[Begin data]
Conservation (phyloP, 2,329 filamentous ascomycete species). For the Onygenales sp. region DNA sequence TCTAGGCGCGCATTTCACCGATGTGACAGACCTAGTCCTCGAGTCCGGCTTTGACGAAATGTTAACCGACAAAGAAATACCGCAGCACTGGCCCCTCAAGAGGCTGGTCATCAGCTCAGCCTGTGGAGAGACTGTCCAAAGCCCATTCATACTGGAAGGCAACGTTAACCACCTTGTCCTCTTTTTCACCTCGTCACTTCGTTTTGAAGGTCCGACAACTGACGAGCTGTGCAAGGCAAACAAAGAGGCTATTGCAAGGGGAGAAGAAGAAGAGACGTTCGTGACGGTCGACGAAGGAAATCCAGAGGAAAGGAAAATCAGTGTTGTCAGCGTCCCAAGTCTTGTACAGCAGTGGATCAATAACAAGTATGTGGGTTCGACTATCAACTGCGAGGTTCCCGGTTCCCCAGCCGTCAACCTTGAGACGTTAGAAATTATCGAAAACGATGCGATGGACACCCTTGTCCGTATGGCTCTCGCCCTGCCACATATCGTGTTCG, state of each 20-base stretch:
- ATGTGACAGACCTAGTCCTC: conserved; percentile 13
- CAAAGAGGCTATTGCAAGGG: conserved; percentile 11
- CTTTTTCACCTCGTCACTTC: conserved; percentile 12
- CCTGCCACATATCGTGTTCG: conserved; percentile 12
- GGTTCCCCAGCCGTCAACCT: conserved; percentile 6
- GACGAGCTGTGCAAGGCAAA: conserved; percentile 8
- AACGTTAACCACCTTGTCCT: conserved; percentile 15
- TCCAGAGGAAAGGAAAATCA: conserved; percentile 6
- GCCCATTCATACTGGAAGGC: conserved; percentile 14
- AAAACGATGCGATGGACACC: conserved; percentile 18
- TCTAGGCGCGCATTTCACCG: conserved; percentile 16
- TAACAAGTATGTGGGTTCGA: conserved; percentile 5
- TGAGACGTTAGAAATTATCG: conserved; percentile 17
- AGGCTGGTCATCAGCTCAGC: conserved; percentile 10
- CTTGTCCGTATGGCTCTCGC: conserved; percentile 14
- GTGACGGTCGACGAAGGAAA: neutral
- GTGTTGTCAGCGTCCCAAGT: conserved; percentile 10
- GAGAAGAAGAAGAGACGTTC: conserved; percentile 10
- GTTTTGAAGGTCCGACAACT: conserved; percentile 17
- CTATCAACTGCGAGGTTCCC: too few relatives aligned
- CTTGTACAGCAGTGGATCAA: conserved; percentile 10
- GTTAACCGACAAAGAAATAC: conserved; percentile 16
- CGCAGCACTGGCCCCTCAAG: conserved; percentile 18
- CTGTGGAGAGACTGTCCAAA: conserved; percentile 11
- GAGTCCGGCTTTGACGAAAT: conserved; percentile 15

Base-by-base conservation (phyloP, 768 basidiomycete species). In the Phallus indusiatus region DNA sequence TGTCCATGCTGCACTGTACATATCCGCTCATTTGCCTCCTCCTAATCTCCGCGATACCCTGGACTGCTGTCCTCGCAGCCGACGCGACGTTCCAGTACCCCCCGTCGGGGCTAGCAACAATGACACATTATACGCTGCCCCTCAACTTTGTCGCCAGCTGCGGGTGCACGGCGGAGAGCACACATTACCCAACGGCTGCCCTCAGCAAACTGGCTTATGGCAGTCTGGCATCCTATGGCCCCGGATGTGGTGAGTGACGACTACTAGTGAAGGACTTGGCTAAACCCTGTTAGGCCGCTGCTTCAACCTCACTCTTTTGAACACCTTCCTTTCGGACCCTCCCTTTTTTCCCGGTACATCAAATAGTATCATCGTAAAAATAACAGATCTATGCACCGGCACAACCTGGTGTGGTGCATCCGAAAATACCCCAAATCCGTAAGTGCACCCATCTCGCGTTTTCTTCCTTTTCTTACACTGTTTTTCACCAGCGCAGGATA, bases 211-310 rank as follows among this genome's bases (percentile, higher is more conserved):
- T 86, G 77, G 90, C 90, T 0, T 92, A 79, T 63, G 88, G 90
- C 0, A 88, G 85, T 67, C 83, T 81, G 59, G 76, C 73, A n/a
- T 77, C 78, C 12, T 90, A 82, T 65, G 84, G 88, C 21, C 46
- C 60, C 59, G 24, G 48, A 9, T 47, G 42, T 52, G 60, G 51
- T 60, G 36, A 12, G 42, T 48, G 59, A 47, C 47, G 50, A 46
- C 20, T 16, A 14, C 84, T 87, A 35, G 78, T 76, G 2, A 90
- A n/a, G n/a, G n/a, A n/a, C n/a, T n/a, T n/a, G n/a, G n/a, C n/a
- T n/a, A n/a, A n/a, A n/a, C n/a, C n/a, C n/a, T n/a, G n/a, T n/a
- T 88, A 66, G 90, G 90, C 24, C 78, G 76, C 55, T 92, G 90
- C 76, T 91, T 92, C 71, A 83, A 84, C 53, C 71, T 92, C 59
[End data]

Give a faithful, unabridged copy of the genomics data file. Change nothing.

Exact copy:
Conservation (phyloP, 2,329 filamentous ascomycete species). For the Onygenales sp. region DNA sequence TCTAGGCGCGCATTTCACCGATGTGACAGACCTAGTCCTCGAGTCCGGCTTTGACGAAATGTTAACCGACAAAGAAATACCGCAGCACTGGCCCCTCAAGAGGCTGGTCATCAGCTCAGCCTGTGGAGAGACTGTCCAAAGCCCATTCATACTGGAAGGCAACGTTAACCACCTTGTCCTCTTTTTCACCTCGTCACTTCGTTTTGAAGGTCCGACAACTGACGAGCTGTGCAAGGCAAACAAAGAGGCTATTGCAAGGGGAGAAGAAGAAGAGACGTTCGTGACGGTCGACGAAGGAAATCCAGAGGAAAGGAAAATCAGTGTTGTCAGCGTCCCAAGTCTTGTACAGCAGTGGATCAATAACAAGTATGTGGGTTCGACTATCAACTGCGAGGTTCCCGGTTCCCCAGCCGTCAACCTTGAGACGTTAGAAATTATCGAAAACGATGCGATGGACACCCTTGTCCGTATGGCTCTCGCCCTGCCACATATCGTGTTCG, state of each 20-base stretch:
- ATGTGACAGACCTAGTCCTC: conserved; percentile 13
- CAAAGAGGCTATTGCAAGGG: conserved; percentile 11
- CTTTTTCACCTCGTCACTTC: conserved; percentile 12
- CCTGCCACATATCGTGTTCG: conserved; percentile 12
- GGTTCCCCAGCCGTCAACCT: conserved; percentile 6
- GACGAGCTGTGCAAGGCAAA: conserved; percentile 8
- AACGTTAACCACCTTGTCCT: conserved; percentile 15
- TCCAGAGGAAAGGAAAATCA: conserved; percentile 6
- GCCCATTCATACTGGAAGGC: conserved; percentile 14
- AAAACGATGCGATGGACACC: conserved; percentile 18
- TCTAGGCGCGCATTTCACCG: conserved; percentile 16
- TAACAAGTATGTGGGTTCGA: conserved; percentile 5
- TGAGACGTTAGAAATTATCG: conserved; percentile 17
- AGGCTGGTCATCAGCTCAGC: conserved; percentile 10
- CTTGTCCGTATGGCTCTCGC: conserved; percentile 14
- GTGACGGTCGACGAAGGAAA: neutral
- GTGTTGTCAGCGTCCCAAGT: conserved; percentile 10
- GAGAAGAAGAAGAGACGTTC: conserved; percentile 10
- GTTTTGAAGGTCCGACAACT: conserved; percentile 17
- CTATCAACTGCGAGGTTCCC: too few relatives aligned
- CTTGTACAGCAGTGGATCAA: conserved; percentile 10
- GTTAACCGACAAAGAAATAC: conserved; percentile 16
- CGCAGCACTGGCCCCTCAAG: conserved; percentile 18
- CTGTGGAGAGACTGTCCAAA: conserved; percentile 11
- GAGTCCGGCTTTGACGAAAT: conserved; percentile 15

Base-by-base conservation (phyloP, 768 basidiomycete species). In the Phallus indusiatus region DNA sequence TGTCCATGCTGCACTGTACATATCCGCTCATTTGCCTCCTCCTAATCTCCGCGATACCCTGGACTGCTGTCCTCGCAGCCGACGCGACGTTCCAGTACCCCCCGTCGGGGCTAGCAACAATGACACATTATACGCTGCCCCTCAACTTTGTCGCCAGCTGCGGGTGCACGGCGGAGAGCACACATTACCCAACGGCTGCCCTCAGCAAACTGGCTTATGGCAGTCTGGCATCCTATGGCCCCGGATGTGGTGAGTGACGACTACTAGTGAAGGACTTGGCTAAACCCTGTTAGGCCGCTGCTTCAACCTCACTCTTTTGAACACCTTCCTTTCGGACCCTCCCTTTTTTCCCGGTACATCAAATAGTATCATCGTAAAAATAACAGATCTATGCACCGGCACAACCTGGTGTGGTGCATCCGAAAATACCCCAAATCCGTAAGTGCACCCATCTCGCGTTTTCTTCCTTTTCTTACACTGTTTTTCACCAGCGCAGGATA, bases 211-310 rank as follows among this genome's bases (percentile, higher is more conserved):
- T 86, G 77, G 90, C 90, T 0, T 92, A 79, T 63, G 88, G 90
- C 0, A 88, G 85, T 67, C 83, T 81, G 59, G 76, C 73, A n/a
- T 77, C 78, C 12, T 90, A 82, T 65, G 84, G 88, C 21, C 46
- C 60, C 59, G 24, G 48, A 9, T 47, G 42, T 52, G 60, G 51
- T 60, G 36, A 12, G 42, T 48, G 59, A 47, C 47, G 50, A 46
- C 20, T 16, A 14, C 84, T 87, A 35, G 78, T 76, G 2, A 90
- A n/a, G n/a, G n/a, A n/a, C n/a, T n/a, T n/a, G n/a, G n/a, C n/a
- T n/a, A n/a, A n/a, A n/a, C n/a, C n/a, C n/a, T n/a, G n/a, T n/a
- T 88, A 66, G 90, G 90, C 24, C 78, G 76, C 55, T 92, G 90
- C 76, T 91, T 92, C 71, A 83, A 84, C 53, C 71, T 92, C 59